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This Country of Ours By H. E. Marshall Characters: 6483

Updated: 2017-11-29 00:04

Christopher Columbus showed the way across the Sea of Darkness; Amerigo Vespucci gave his name to the great double continent, but it was another Italian, John Cabot, who first landed on the Continent of North America.

Like Columbus, Cabot was born in Genoa. When, however, he left his own land he did not go to Spain like Columbus, but to England.

He had been living in England for some years when the news of the first great voyage of Columbus was brought there. Soon every one was talking about the wonderful discovery from the King and his court downward.

Cabot was a trader and a daring sailor, well used to sailing on the stormy seas. Yet even he was awed by what Columbus had done. To find that way never known before, and by sailing west to reach the east "where the spices grow" seemed to him " a thing more divine than human. "And he too longed to follow Columbus, and maybe discover new lands.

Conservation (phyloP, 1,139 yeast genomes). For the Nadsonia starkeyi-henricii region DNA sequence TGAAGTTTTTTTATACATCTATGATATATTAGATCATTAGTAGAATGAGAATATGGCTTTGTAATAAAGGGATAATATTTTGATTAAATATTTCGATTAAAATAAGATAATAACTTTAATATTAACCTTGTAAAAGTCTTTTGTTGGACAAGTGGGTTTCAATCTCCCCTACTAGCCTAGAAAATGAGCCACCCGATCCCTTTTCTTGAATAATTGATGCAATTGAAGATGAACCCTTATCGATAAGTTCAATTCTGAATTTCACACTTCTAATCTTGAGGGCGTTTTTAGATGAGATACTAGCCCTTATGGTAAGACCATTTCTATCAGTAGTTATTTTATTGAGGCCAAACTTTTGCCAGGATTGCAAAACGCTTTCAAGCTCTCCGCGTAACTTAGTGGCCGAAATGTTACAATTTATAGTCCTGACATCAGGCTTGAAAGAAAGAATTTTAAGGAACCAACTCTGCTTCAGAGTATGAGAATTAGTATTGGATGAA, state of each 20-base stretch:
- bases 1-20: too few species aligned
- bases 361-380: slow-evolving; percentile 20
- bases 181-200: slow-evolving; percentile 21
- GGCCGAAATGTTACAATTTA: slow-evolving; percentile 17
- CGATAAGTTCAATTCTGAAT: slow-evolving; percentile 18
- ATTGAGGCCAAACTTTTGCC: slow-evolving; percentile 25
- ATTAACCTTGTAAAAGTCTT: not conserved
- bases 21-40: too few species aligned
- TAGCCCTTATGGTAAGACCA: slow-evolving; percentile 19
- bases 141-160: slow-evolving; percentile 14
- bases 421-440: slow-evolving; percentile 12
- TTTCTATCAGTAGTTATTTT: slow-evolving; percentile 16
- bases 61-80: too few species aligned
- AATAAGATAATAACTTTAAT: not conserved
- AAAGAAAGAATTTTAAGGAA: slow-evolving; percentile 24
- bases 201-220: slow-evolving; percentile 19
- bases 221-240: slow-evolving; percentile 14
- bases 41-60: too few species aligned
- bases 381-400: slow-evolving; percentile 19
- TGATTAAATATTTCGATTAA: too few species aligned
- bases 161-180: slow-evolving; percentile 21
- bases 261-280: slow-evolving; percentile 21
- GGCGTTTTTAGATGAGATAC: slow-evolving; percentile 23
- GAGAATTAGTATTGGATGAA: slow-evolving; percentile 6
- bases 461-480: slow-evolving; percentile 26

King Henry VII was eager to claim new lands as the Kings of Spain and Portugal were doing. So he listened to the persuasions of John Cabot. And in spite of the Pope - who had divided all the undiscovered world between the Kings of Spain and Portugal - gave him leave to sail forth to "the seas of the east and west and north" and to plant the banner of England upon any islands, countries or regions belonging to heathens or infidels which he might discover. He bade his "well-beloved John Cabot" take five ships and set forth on the adventure at his " own proper costs and charges." For Henry was a King "wise but not lavish," and although he wanted England to have the glory of new discoveries he was not eager to spend his gold on them.

But where could a poor sailor find money enough for so great an adventure?

So a year went past, and although Cabot had the King's leave to go he did not set out. But he did not let the King forget. And at length close-fisted Henry listened to "the busy request and supplication" of the eager sailor, and consented to fit out one small ship.